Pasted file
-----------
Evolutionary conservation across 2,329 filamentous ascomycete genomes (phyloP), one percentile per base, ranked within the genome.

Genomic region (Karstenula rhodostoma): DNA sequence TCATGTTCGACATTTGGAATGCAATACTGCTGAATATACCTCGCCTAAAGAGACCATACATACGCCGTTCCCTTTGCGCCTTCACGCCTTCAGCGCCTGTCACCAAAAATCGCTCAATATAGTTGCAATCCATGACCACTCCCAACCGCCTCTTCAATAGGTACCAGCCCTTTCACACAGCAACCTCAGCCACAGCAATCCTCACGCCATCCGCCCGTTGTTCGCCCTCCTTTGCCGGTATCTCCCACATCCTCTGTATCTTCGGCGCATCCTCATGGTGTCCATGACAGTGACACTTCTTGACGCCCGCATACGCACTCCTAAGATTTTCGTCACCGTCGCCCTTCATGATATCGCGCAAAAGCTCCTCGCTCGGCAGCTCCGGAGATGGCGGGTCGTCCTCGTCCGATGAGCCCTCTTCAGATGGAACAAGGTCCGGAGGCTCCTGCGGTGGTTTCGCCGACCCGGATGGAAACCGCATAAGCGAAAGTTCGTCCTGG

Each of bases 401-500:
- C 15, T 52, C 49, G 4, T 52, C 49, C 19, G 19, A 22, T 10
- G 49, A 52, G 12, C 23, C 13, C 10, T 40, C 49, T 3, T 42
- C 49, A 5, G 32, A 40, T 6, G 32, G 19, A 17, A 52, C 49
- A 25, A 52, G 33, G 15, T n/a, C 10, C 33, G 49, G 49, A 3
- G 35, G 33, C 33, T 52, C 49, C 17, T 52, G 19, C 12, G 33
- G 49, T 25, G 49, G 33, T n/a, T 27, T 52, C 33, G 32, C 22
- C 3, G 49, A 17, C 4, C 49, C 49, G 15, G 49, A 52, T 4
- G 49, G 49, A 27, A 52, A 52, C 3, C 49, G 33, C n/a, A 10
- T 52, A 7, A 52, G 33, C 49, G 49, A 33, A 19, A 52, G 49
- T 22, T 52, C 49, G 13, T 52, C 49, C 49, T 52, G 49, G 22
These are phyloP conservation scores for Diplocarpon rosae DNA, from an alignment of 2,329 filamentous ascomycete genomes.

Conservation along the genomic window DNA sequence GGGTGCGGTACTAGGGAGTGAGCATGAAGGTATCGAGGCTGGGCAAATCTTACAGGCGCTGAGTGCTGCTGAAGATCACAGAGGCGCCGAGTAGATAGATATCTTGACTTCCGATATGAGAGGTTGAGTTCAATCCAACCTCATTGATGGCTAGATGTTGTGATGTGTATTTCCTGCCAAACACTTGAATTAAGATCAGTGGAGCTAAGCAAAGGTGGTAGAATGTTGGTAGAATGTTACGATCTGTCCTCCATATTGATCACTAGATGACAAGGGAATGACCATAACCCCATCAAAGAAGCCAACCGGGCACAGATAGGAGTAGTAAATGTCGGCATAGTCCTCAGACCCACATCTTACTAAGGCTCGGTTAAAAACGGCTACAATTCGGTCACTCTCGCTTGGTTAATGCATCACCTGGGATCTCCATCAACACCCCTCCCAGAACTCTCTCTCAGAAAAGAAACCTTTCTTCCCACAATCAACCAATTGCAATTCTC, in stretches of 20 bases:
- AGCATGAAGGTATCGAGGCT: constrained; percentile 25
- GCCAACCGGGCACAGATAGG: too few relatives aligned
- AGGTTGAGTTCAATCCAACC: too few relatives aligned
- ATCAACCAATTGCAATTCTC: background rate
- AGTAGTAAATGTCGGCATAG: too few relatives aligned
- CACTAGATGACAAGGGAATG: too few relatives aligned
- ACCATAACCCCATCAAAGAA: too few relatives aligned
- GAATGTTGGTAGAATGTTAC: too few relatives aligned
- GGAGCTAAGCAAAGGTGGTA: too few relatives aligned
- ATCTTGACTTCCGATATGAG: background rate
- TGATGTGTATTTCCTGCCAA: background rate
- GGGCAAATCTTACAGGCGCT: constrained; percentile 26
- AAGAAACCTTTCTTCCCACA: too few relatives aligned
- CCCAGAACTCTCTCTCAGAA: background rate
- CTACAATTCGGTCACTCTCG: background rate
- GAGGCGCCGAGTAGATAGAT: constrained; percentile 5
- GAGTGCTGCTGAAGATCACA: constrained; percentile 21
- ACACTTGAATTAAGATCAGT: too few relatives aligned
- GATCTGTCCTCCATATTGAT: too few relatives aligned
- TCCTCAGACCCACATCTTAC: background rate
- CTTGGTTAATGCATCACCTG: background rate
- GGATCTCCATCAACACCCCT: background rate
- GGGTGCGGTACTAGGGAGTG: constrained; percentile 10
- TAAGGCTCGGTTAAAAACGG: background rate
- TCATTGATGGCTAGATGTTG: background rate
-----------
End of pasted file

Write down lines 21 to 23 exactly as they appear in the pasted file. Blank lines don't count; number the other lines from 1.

- CACTAGATGACAAGGGAATG: too few relatives aligned
- ACCATAACCCCATCAAAGAA: too few relatives aligned
- GAATGTTGGTAGAATGTTAC: too few relatives aligned